A lesson in decision making – will you make the right one? How will you feel about your decision?
As a child, I loved reading books by this well-known author. In fact, I’ve purchased several of Dr. Seuss’ stories and have enjoyed reading them to my nieces and nephew (recently blessed with a second nephew – thank you). The stories were catchy; they stick in your head. The images were vibrant colours of blue, orange, yellow, and red.
I was excited to learn that an unpublished book was recently discovered by the family of the legendary Dr. Seuss. I was equally excited to learn that it was about pets. I couldn’t wait to get my hands on a copy.
….and then I read it.
The inside flap gives us a glimpse of the lesson in the story:
Every pet looks like fun, so how in the world do you pick just one?
As I turned to the beginning of the story and read the first few pages, my heart sank. The first illustration shows two unaccompanied children looking in the window of a pet store. Their dad has given them permission to go to the pet store and pick their pet.
The children start off looking at an adult dog and an adult cat, their attention soon captured by the younger versions, a puppy, and a kitten.
I recognize this scenario – an impulse buy. Perhaps it’s the bold, capitalized font across the image reading ‘MAKE UP YOUR MIND’ that gives it away. If that didn’t, a few pages later the same messages boldly screams out from the book with the additional words:
Pick a pet fast!
Pick one out soon!
Mother and dad said
to be home by noon!
Impulse decisions like this often end with the family returning the animal. They have not done their research and are not prepared for all that is involved in caring for a pet. Pets are not novelties. In most cases, when the ‘novelty’ wears off, there are consequences. Sometimes these consequences are extreme, and it is usually the animals that suffer.
The following pages confirm exactly this message:
who knows what other good pets I might find?
I might find a new one.
a few pages later:
I picked one out fast,
and then that was that.
As a society, we have come such a long way in educating children about responsible pet ownership and caring for abandoned and neglected animals. We are trying to teach people that rescued animals, special-needs animals, and older animals all make wonderful, loving companions. Communities are advocating to stop the sale of animals in pet shops and to have the farms (Puppy Mills) where these animals are ‘manufactured,’ CLOSED DOWN FOREVER!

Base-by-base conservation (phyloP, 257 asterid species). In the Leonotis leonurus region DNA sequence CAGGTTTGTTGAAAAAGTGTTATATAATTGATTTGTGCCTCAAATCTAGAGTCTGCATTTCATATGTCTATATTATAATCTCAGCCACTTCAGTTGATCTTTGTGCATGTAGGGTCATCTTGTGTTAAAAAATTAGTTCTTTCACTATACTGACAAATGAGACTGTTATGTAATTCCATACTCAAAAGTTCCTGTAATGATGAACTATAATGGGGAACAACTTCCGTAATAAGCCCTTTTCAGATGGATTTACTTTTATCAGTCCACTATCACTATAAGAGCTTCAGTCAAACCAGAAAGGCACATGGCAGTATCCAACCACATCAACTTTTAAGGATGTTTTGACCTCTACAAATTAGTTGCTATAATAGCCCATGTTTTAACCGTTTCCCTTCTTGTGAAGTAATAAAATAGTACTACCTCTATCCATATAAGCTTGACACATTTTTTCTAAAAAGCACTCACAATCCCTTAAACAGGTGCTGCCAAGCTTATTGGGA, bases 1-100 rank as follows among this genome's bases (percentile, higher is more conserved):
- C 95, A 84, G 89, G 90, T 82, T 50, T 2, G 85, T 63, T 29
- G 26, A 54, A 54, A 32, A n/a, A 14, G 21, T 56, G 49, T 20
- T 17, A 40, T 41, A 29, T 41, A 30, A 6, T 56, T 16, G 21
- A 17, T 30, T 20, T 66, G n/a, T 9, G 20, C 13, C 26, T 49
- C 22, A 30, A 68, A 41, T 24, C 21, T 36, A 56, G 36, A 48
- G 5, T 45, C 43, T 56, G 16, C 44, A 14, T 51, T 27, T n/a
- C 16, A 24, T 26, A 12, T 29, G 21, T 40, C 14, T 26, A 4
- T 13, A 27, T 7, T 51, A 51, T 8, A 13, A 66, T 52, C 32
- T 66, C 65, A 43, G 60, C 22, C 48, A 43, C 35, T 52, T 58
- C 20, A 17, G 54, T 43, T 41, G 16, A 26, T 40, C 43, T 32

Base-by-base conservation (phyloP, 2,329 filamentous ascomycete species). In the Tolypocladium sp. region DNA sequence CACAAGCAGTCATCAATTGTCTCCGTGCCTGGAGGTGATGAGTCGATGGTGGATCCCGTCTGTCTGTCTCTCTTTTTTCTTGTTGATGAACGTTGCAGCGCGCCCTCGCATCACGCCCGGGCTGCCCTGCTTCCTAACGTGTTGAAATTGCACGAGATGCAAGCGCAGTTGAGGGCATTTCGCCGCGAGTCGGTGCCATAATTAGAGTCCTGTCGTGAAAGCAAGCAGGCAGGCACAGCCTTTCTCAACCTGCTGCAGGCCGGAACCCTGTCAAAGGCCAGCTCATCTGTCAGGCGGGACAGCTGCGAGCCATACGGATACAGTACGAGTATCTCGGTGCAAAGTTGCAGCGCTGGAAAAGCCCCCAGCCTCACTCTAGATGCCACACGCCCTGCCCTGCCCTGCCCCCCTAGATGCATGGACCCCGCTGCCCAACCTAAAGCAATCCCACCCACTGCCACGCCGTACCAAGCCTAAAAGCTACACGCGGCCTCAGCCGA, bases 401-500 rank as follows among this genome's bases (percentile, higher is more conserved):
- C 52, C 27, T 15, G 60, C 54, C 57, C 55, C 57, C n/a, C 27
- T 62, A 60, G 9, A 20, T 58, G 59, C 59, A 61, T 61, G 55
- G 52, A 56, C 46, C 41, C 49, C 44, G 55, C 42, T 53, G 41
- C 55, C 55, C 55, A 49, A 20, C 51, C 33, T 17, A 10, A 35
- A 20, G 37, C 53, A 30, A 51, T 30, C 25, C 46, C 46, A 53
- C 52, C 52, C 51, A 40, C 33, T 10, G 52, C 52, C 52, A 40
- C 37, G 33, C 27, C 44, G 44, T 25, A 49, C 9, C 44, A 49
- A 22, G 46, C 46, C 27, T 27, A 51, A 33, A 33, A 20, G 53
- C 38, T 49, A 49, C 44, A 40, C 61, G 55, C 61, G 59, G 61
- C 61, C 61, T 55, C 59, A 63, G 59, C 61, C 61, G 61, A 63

It is of no comfort (to me), that the publisher – Random House New York has included a lengthy afterword about Dr. Seuss and his pets, as well as their team of pet-lovers. No doubt knowing, full-well there would be disapproval regarding the publication of this book, Random House also included the following:
…committing to caring for a pet as a cherished, not captive, companion is a big decision.
Choosing where to get your pet is also very important. When Dr. Seuss wrote What Pet Should I Get? over fifty years ago, it was common for people to simply buy dogs, cats, and other animals at pet stores. Today animal advocates encourage us to adopt them from a shelter or rescue organization and warn us never to purchase our pets from places that are supplied by puppy mills. We wholeheartedly agree and completely support this recommendation.
So, Random House, WHY did you decide to share a completely different message by publishing this book? Even if all proceeds from the sale of this book were donated to rescue efforts, the message in the story negates the lesson animal-welfare advocates are trying to teach. The afterward is not the section of the book that is being read to children and may not even be read by parents.
Random House finishes the afterward by sharing with us the lesson in the book:
What Pet Should I Get? is a story about a classic childhood moment: choosing a pet. It is also a story about making decisions.
Some things are best left alone. Or dare I say ‘let sleeping dogs lie.’ For whatever reason, Dr. Seuss decided not to share this work of his with the world. The family of Dr. Seuss and Random House Publishing decided they would share this story.
I have decided I will not share this book with my nieces and nephews. Nor will I recommend it to parents for their children. In fact, I would happily suggest:
This Book is one Not to Get!
Ultimately, the decision to purchase this book and share the story and it’s lesson is yours.